This “buy out” method can be particularly helpful if one spouse wants to keep the marital house and the other spouse wants to keep the pension. If a couple has $250,000 equity in their house, and one spouse has a pension with a present value of  $250,000, one spouse can keep the house and the other spouse can keep the entire pension without any cash changing hands.

Tax Implications of Dividing a Pension Present Value

When a pension present value is calculated and divided at the time of divorce, the non-participant who receives the buy-out from the pension does not pay any taxes on the transfer of money or other assets from the pension participant. This is because the transfer of half the marital portion of the pension is treated as a transfer of assets “incident to divorce.” It is not treated as income and is not taxable. In effect, you are simply keeping 1/2 of an asset that you already owned.

In contrast, the future stream of pension benefit payments that the pension participant will receive will be treated as income and taxed as such. This means that a 50-50 split of the marital portion of a present value that does not take taxes into account will favor the recipient of the buyout and disfavor the pension participant. One way to make this more equitable is to discount the projected future monthly benefit by the expected tax burden.

According to 2015 data from the Pew Research Center, the average effective federal (state income taxes are in addition) tax burden is:

For annual income less than $30K: 4.9%
For annual income from $30K-$50K: 7.2%
For annual income from $50K-$100K: 9.2%
For annual income from $100K-$200K: 12.7%

If you adjust your projected future monthly benefit down by the projected tax burden on this income before running a present value calculation, the division of your pension present value will be more equitable in terms of post-tax value.

I have a pension but my spouse will get social security

A present value can be calculated for any future stream of benefit payments. If one spouse has a pension and the other spouse will receive social security, present values can be calculated for both and they can both be taken into account in division of assets. The US Social Security Administration has a Social Security benefit calculator that can calculate your future monthly benefit based on a) your social security earnings up to the present time, and b) your projected retirement date.

This projected monthly benefit allows you to run a present value calculation for your social security benefit. In some cases, a couple may have pensions AND social security and would thus run 4 separate calculations to see the present values of their future payments. These 4 present values can then be taken into account to achieve an equitable division of assets.

If an individual has a pension AND social security, however, they must take into account the Windfall Elimination Provision (WEP), that can limit Social Security benefits for participants in traditional (“defined benefit”) pensions. The Social Security Administration has a special WEP version of the Social Security calculator that takes into account a person’s pension benefits when calculating the person’s future Social Security benefit payments.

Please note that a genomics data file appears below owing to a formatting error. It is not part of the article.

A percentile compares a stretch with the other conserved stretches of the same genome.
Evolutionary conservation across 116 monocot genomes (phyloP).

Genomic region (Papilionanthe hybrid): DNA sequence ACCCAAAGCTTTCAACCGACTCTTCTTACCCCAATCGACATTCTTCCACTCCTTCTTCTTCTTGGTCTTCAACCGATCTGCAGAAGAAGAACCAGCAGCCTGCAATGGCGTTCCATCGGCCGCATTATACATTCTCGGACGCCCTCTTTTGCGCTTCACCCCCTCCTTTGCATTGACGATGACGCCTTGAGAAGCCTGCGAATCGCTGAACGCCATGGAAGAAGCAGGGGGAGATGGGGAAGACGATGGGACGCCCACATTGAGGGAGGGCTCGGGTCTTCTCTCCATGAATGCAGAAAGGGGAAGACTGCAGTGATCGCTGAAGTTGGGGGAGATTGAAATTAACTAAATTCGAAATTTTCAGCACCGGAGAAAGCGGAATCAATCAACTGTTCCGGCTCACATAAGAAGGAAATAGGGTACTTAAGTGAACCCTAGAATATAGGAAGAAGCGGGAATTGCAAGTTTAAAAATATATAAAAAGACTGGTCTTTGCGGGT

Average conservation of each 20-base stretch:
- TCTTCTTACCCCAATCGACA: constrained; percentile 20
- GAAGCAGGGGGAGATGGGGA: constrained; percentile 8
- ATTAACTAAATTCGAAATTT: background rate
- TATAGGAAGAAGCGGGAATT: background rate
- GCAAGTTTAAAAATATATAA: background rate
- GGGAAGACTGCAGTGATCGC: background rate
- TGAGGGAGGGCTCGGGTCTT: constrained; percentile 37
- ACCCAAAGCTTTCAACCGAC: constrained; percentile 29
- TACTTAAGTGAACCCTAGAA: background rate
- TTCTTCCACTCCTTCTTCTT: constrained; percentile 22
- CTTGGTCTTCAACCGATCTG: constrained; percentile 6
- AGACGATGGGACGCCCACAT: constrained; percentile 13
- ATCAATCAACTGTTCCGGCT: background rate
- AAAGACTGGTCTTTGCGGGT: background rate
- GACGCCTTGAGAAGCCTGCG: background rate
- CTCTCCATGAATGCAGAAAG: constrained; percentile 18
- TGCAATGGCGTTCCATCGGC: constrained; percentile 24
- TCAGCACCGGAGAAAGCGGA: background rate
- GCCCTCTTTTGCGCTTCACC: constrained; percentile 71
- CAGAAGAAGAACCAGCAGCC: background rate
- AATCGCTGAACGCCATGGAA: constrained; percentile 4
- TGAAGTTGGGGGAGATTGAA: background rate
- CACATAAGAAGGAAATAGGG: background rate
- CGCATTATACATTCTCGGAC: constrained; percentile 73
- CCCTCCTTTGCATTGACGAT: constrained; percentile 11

Dividing defined contribution retirement plans in divorce

“Defined contribution retirement plans” include 401k’s, 403b’s, 457’s, TSP’s, and IRA’s. In terms of value, these are much like savings accounts. The value of the plan at any given time is simply the account balance of the plan at that time, so there is no need to calculate a present value for them.

In divorce, the value of the account is typically divided into a pre-marital portion–the money accumulated in the retirement account before marriage–and a marital portion, which is the amount of money accumulated in the account during marriage. This marital portion of the account is then treated as marital property, and is divided, along with other assets, between spouses at the time of divorce.

A special document, called a QDRO (for private employer retirement plans) or a DRO (for public employee retirement plans), tells the pension administrator how to divide up the 401k or 403b account. These funds can be moved directly from the retirement account of one spouse to a retirement account of the other spouse, so that the money does not become taxable–it is always in a retirement account.

It is also possible to cash-out some or all of this transfer. Instead of transferring it from a 401K to the ex-spouse’s IRA, it can be taken out as as cash by the ex-spouse. It is then treated as income for the ex-spouse who receives it, and normal income taxes must be paid on it. The retirement account administrator usually withholds 20% of the cash withdrawal for federal income taxes and between 2% and 8% (it varies by state) for state taxes. The 10% penalty for early withdrawal from a retirement account can be avoided, however, since the withdrawal is “incident to divorce.” To avoid the penalty, the person who takes the early cash withdrawal must fill out an IRS form 5329 (“Additional Taxes on Qualified Plans”) when they do their taxes and indicate code number “06” on Line 2 of this form and state the amount of the withdrawal that they do not want subject to the 10% early withdrawal penalty. To avoid the 10% penalty, the distribution of money from the original 401k must go directly to a cash withdrawal; if it first passes into the alternate payee’s IRA, it will have to pay the 10% penalty.

No QDRO is required for IRA’s that are divided, as the spouses themselves administer these accounts and can transfer money to the other spouse’s IRA.